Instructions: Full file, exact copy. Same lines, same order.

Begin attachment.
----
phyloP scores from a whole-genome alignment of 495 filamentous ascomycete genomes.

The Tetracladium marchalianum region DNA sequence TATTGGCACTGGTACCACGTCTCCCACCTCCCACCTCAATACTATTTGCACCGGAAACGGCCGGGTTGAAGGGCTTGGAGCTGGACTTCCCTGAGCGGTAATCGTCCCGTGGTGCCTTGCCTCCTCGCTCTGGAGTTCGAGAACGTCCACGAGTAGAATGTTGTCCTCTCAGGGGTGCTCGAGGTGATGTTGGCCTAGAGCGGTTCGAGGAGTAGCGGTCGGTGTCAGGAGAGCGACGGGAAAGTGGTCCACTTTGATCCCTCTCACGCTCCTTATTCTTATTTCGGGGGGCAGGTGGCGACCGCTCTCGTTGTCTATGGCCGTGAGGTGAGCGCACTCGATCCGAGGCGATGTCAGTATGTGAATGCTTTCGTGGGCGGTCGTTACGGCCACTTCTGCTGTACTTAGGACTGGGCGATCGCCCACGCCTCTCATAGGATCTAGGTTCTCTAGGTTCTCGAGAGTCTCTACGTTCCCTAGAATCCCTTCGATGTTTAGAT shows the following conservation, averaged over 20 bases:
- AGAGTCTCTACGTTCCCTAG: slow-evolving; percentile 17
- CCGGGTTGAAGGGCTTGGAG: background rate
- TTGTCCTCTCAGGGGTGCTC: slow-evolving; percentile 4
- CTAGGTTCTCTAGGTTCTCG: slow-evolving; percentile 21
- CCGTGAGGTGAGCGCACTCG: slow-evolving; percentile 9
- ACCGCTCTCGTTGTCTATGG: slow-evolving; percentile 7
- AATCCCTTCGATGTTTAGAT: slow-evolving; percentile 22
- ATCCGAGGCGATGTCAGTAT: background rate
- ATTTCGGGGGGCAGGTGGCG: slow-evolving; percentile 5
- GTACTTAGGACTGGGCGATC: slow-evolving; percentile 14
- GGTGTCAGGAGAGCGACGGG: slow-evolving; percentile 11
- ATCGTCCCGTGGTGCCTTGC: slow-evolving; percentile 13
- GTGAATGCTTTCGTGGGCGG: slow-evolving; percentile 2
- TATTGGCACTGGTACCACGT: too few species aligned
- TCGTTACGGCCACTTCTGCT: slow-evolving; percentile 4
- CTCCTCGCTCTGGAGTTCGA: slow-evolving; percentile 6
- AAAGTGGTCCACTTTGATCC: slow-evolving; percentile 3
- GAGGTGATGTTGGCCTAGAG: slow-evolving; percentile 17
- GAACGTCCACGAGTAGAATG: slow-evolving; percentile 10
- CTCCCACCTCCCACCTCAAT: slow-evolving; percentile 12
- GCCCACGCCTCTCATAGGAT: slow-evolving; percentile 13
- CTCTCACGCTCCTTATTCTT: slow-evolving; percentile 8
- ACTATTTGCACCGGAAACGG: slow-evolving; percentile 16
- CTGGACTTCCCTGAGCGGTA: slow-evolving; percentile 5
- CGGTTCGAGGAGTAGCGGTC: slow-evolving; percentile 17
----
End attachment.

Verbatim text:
phyloP scores from a whole-genome alignment of 495 filamentous ascomycete genomes.

The Tetracladium marchalianum region DNA sequence TATTGGCACTGGTACCACGTCTCCCACCTCCCACCTCAATACTATTTGCACCGGAAACGGCCGGGTTGAAGGGCTTGGAGCTGGACTTCCCTGAGCGGTAATCGTCCCGTGGTGCCTTGCCTCCTCGCTCTGGAGTTCGAGAACGTCCACGAGTAGAATGTTGTCCTCTCAGGGGTGCTCGAGGTGATGTTGGCCTAGAGCGGTTCGAGGAGTAGCGGTCGGTGTCAGGAGAGCGACGGGAAAGTGGTCCACTTTGATCCCTCTCACGCTCCTTATTCTTATTTCGGGGGGCAGGTGGCGACCGCTCTCGTTGTCTATGGCCGTGAGGTGAGCGCACTCGATCCGAGGCGATGTCAGTATGTGAATGCTTTCGTGGGCGGTCGTTACGGCCACTTCTGCTGTACTTAGGACTGGGCGATCGCCCACGCCTCTCATAGGATCTAGGTTCTCTAGGTTCTCGAGAGTCTCTACGTTCCCTAGAATCCCTTCGATGTTTAGAT shows the following conservation, averaged over 20 bases:
- AGAGTCTCTACGTTCCCTAG: slow-evolving; percentile 17
- CCGGGTTGAAGGGCTTGGAG: background rate
- TTGTCCTCTCAGGGGTGCTC: slow-evolving; percentile 4
- CTAGGTTCTCTAGGTTCTCG: slow-evolving; percentile 21
- CCGTGAGGTGAGCGCACTCG: slow-evolving; percentile 9
- ACCGCTCTCGTTGTCTATGG: slow-evolving; percentile 7
- AATCCCTTCGATGTTTAGAT: slow-evolving; percentile 22
- ATCCGAGGCGATGTCAGTAT: background rate
- ATTTCGGGGGGCAGGTGGCG: slow-evolving; percentile 5
- GTACTTAGGACTGGGCGATC: slow-evolving; percentile 14
- GGTGTCAGGAGAGCGACGGG: slow-evolving; percentile 11
- ATCGTCCCGTGGTGCCTTGC: slow-evolving; percentile 13
- GTGAATGCTTTCGTGGGCGG: slow-evolving; percentile 2
- TATTGGCACTGGTACCACGT: too few species aligned
- TCGTTACGGCCACTTCTGCT: slow-evolving; percentile 4
- CTCCTCGCTCTGGAGTTCGA: slow-evolving; percentile 6
- AAAGTGGTCCACTTTGATCC: slow-evolving; percentile 3
- GAGGTGATGTTGGCCTAGAG: slow-evolving; percentile 17
- GAACGTCCACGAGTAGAATG: slow-evolving; percentile 10
- CTCCCACCTCCCACCTCAAT: slow-evolving; percentile 12
- GCCCACGCCTCTCATAGGAT: slow-evolving; percentile 13
- CTCTCACGCTCCTTATTCTT: slow-evolving; percentile 8
- ACTATTTGCACCGGAAACGG: slow-evolving; percentile 16
- CTGGACTTCCCTGAGCGGTA: slow-evolving; percentile 5
- CGGTTCGAGGAGTAGCGGTC: slow-evolving; percentile 17